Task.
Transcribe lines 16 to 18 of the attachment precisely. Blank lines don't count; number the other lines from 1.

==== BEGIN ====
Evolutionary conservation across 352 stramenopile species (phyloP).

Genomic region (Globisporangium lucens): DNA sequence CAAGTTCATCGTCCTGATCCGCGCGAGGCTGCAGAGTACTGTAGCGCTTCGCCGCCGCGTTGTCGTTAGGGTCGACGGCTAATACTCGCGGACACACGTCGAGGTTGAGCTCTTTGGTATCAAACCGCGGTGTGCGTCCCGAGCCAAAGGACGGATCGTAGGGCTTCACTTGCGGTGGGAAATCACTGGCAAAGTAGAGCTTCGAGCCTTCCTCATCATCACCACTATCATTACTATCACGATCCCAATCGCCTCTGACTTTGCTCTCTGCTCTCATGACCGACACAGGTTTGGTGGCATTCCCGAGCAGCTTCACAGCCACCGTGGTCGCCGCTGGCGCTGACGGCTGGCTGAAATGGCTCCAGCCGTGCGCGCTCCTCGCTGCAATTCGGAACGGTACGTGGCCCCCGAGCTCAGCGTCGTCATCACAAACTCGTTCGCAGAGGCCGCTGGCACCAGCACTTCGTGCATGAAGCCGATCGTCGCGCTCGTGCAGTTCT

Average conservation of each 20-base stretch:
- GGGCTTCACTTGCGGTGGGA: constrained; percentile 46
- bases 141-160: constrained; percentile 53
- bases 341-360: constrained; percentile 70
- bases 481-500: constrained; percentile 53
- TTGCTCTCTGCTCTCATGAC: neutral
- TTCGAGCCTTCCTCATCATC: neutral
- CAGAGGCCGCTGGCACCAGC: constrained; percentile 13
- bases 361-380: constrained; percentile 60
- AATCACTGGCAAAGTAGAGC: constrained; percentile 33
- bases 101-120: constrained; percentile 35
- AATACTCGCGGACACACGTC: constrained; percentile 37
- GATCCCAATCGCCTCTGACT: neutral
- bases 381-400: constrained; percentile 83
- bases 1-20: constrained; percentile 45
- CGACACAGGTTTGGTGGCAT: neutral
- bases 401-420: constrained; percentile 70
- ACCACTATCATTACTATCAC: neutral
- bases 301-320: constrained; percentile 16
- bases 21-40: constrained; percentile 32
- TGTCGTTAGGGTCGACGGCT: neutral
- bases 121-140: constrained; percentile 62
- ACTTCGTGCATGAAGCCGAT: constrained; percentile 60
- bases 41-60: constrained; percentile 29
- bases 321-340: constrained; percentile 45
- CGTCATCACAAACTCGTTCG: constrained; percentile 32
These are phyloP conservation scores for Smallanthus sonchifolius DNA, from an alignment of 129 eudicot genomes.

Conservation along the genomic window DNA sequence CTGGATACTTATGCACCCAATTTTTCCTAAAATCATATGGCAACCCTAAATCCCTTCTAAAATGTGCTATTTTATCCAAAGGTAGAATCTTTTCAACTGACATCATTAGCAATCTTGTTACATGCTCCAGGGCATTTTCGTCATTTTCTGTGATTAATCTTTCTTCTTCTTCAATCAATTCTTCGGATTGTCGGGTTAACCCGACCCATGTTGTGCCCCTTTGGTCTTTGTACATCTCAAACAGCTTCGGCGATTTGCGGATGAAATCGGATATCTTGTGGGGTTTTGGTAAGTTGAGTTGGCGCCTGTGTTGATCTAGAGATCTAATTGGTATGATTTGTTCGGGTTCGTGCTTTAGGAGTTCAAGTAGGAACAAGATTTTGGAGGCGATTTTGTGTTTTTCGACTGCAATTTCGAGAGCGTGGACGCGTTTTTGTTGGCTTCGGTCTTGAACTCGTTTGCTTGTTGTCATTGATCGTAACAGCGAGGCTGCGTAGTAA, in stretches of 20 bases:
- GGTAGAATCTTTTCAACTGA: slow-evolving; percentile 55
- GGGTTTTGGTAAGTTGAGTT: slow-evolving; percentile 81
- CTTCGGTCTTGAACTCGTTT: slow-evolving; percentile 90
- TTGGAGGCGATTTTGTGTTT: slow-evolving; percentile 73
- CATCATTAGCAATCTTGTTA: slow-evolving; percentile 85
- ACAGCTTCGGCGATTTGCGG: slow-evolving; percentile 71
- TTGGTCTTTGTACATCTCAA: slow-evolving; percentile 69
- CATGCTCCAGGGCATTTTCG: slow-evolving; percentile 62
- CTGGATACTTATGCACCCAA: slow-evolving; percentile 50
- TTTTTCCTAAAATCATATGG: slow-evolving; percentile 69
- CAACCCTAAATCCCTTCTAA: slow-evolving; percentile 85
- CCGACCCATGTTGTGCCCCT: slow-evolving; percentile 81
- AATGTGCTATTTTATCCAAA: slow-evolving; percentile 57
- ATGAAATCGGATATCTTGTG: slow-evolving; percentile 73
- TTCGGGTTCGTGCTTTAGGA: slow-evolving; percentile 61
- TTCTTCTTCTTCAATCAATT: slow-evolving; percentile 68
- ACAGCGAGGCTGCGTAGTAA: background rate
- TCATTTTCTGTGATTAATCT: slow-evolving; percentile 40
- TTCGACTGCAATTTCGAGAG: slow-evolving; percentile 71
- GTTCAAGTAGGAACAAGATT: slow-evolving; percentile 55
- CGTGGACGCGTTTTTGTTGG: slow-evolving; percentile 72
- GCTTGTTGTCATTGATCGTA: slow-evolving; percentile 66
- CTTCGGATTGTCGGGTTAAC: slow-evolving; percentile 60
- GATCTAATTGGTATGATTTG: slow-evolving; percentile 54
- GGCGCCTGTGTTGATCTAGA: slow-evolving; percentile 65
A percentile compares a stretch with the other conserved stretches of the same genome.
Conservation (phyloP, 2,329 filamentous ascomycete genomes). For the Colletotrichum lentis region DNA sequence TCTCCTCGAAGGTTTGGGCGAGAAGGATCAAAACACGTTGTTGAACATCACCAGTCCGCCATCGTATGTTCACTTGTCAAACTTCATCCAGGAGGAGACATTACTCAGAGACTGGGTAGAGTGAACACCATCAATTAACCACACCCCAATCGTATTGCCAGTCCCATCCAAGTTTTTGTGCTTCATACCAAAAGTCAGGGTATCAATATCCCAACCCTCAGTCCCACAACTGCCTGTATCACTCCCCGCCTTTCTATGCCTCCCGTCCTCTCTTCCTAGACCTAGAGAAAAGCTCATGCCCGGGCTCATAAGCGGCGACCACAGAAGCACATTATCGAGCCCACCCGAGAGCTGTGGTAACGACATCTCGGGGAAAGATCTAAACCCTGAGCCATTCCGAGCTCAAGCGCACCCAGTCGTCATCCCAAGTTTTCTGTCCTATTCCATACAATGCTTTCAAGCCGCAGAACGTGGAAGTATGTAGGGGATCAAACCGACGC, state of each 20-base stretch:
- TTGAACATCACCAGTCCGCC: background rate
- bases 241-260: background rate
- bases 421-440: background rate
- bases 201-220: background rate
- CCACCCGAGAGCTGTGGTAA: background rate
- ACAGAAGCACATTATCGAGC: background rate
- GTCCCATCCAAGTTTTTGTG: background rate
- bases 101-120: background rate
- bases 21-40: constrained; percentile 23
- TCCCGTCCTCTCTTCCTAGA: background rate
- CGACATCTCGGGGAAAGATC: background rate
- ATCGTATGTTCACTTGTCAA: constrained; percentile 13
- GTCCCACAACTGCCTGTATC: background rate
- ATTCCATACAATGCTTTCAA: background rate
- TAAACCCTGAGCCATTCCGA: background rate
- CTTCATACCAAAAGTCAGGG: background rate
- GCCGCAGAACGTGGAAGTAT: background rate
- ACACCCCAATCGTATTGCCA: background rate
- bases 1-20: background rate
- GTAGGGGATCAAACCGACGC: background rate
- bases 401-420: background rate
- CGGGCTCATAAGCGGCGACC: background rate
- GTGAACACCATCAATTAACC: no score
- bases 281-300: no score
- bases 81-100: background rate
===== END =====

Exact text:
- bases 381-400: constrained; percentile 83
- bases 1-20: constrained; percentile 45
- CGACACAGGTTTGGTGGCAT: neutral